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Doing What Comes Naturally : Change, Rhetoric, and the Practice of Theory in Literary and Legal Studies - Stanley Fish

Doing What Comes Naturally

Change, Rhetoric, and the Practice of Theory in Literary and Legal Studies

Paperback

Published: 25th October 1990
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In a succession of provocative and wide-ranging chapters, Stanley Fish explores the rational basis of our literary, legal, and psychoanalytic interpretations. He argues that while we can never separate our judgements from the context in which they are made, those judgements are nevertheless authoritative, and in the only way that matters, objective. He explores the implications of his ideas on the nature of professional and institutional culture, on literary theory, the philosophy of law, and the sociology of knowledge, and assesses the place of reason in a rhetorical world.

'easily the best book of literary theory published in the last few years...There isn't a drop of jargon in sight...no one can doubt the brilliance of Fish's writing.' James Wood, Guardian `Stanley Fish is a notoriously entertaining writer, simultaneously combative and disarming in his self-appointed role as the scourge of his fellow professionals, as the second part of this book amply demonstrates ...' British Journal of Aesthetics `masterful book' Times Literary Supplement `Nothing Stanley Fish writes can be ignored. In this latest work, he explodes all our comforting notions of unbiased, uninflected judgement in the pursuit of interpretation.' Annette Kolodny `Stanley Fish is one of our most interesting, and most philosophically sophisticated literary theorists. He is at the top of his form in these essays.' Richard Rorty `Fish's latest book is easily the best book of literary theory published in the last few years. There isn't a drop of jargon in sight. His main argument is persuasive.' James Wood 'The coherence and lucidity of this critical history are beyond praise ... Fish's account could be called magisterial.' Essays in Criticism, Vol.XL, No.4, Oct 1990 'ever, elegantly brutal, and range more widely than ever in their consideration of the status of legal, literary and psychoanalytic interpretations' English Studies, Volume 72, Number 6, December 1991 'Stanley Fish offers us his 'general rule that a left-wing anti-professional is always a right-wing intellectual in disguise'. Doing What Comes Naturally is an irreverent, important book that addresses highly interesting issues with force and clarity.' Hans Bertensm Unibersity of Utrecht, Modern Language Review, Vol. 87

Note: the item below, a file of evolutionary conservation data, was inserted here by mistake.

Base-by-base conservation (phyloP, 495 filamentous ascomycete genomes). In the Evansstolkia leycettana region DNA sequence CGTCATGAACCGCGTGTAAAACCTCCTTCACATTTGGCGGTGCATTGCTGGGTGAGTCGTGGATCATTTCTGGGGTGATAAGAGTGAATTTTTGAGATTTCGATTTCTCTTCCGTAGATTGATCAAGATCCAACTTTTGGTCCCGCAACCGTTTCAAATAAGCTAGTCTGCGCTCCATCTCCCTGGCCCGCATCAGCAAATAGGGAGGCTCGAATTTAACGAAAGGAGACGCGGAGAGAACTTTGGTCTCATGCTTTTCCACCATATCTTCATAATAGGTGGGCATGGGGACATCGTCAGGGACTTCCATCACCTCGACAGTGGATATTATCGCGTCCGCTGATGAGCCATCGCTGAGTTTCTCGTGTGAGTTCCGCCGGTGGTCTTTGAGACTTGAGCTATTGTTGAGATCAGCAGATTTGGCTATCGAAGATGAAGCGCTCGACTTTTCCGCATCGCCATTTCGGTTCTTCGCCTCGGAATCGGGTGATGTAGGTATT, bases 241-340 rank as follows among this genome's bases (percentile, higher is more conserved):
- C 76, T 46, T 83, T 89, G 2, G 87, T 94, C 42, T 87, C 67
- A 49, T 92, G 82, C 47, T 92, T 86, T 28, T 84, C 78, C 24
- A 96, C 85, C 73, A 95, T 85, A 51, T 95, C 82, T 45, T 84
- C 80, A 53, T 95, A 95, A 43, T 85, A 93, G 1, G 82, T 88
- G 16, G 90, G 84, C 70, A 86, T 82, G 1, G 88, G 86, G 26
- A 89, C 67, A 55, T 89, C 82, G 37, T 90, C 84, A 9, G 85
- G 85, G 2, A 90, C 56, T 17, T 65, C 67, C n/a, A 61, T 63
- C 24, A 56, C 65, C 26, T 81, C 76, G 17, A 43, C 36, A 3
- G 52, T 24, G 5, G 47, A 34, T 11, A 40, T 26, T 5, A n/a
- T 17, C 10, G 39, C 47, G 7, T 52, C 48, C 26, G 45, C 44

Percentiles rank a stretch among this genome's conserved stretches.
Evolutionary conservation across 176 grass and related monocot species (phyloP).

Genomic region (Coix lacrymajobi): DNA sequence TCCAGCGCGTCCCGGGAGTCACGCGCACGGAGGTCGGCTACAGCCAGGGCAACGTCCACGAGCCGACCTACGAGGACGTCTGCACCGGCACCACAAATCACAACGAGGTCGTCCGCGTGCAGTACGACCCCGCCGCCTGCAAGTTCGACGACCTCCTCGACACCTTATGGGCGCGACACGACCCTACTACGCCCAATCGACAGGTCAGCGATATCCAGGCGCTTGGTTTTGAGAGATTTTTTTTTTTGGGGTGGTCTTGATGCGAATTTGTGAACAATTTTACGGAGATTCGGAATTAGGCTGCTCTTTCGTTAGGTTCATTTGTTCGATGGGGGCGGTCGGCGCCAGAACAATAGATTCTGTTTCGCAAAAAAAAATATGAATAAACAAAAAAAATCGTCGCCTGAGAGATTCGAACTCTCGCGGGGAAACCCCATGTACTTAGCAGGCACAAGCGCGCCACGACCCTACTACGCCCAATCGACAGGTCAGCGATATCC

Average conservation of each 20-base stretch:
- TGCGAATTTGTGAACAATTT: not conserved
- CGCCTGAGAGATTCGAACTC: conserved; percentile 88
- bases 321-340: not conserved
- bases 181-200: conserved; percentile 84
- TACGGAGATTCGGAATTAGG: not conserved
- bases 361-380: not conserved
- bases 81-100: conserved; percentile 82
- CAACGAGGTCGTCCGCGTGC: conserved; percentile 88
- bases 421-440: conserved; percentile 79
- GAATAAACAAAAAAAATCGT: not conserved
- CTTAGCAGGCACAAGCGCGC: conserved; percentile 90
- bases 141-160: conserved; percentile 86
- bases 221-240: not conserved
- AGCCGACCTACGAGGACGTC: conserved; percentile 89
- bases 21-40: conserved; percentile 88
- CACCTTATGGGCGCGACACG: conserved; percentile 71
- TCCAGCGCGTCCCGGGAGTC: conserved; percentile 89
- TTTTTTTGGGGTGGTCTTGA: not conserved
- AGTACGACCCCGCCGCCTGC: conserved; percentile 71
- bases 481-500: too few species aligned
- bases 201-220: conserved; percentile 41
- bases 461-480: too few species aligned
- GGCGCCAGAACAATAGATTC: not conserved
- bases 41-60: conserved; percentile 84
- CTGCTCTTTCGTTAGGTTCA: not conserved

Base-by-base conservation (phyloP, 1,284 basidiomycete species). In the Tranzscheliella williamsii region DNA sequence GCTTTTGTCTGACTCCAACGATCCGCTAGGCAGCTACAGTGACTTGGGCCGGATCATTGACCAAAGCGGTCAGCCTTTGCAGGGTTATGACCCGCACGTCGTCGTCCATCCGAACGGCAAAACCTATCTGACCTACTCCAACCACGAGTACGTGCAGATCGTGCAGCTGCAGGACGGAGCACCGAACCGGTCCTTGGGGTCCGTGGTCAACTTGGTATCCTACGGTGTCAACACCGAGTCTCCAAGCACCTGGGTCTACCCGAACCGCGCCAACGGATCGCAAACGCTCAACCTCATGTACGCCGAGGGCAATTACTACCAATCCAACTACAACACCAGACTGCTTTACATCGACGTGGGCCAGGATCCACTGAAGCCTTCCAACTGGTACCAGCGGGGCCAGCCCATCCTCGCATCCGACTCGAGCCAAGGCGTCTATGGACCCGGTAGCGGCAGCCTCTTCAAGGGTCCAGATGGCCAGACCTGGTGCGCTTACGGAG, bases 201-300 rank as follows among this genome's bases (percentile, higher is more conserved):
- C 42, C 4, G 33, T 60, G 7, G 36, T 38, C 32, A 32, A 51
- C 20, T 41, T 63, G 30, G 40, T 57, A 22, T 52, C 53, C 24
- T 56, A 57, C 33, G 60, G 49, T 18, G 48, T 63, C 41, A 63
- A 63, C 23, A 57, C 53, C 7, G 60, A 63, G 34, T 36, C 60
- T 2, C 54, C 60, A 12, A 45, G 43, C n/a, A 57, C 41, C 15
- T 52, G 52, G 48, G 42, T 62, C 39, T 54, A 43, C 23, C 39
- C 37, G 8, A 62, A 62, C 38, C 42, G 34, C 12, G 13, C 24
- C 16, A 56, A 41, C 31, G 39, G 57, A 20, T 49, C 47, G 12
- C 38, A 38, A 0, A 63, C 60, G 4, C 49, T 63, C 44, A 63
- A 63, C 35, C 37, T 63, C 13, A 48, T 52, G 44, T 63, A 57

Prefacep. ix
Introduction: Going Down The Anti-Formalist Roadp. 1
Meaning and Constraintp. 35
with the Compliments of the Author Reflections On Austin and Derridap. 37
Why No One's Afraid of Wolfgang Iserp. 68
Working on the Chain Gang Interpretation in Law and Literaturep. 87
Wrong Againp. 103
Fish V. Fissp. 120
Changep. 141
Professionalismp. 161
No Bias, No Merit The Case Against Blind Submissionp. 163
Short People Got No Reason to Live: Reading Ironyp. 180
Profession Despise Thyself Fear and Self-Loathing in Literary Studiesp. 197
Anti-Professionalismp. 215
Transmuting the Lump Paradise Lost, 1942-1979p. 247
Don't Know Much About The Middle Ages: Posner On Law and Literaturep. 294
Consequencesp. 313
Consequencesp. 315
Anti-Foundationalism Theory Hope, And The Teaching of Compositionp. 342
Still Wrong. After All These Yearsp. 356
Dennis Martinez and the Uses of Theoryp. 372
Unger and Miltonp. 399
Critical Self-Consciousness Or Can We Know What We'Re Doing?p. 436
Rhetoricp. 469
Rhetoricp. 471
Forcep. 503
Withholding the Missing Portion Psychoanalysis and Rhetoricp. 525
Notesp. 555
Indexp. 595
About the Authorp. 614
Table of Contents provided by Publisher. All Rights Reserved.

ISBN: 9780198129998
ISBN-10: 0198129998
Audience: Professional
Format: Paperback
Language: English
Number Of Pages: 624
Published: 25th October 1990
Publisher: Oxford University Press
Country of Publication: GB
Dimensions (cm): 23.5 x 15.3  x 3.7
Weight (kg): 0.88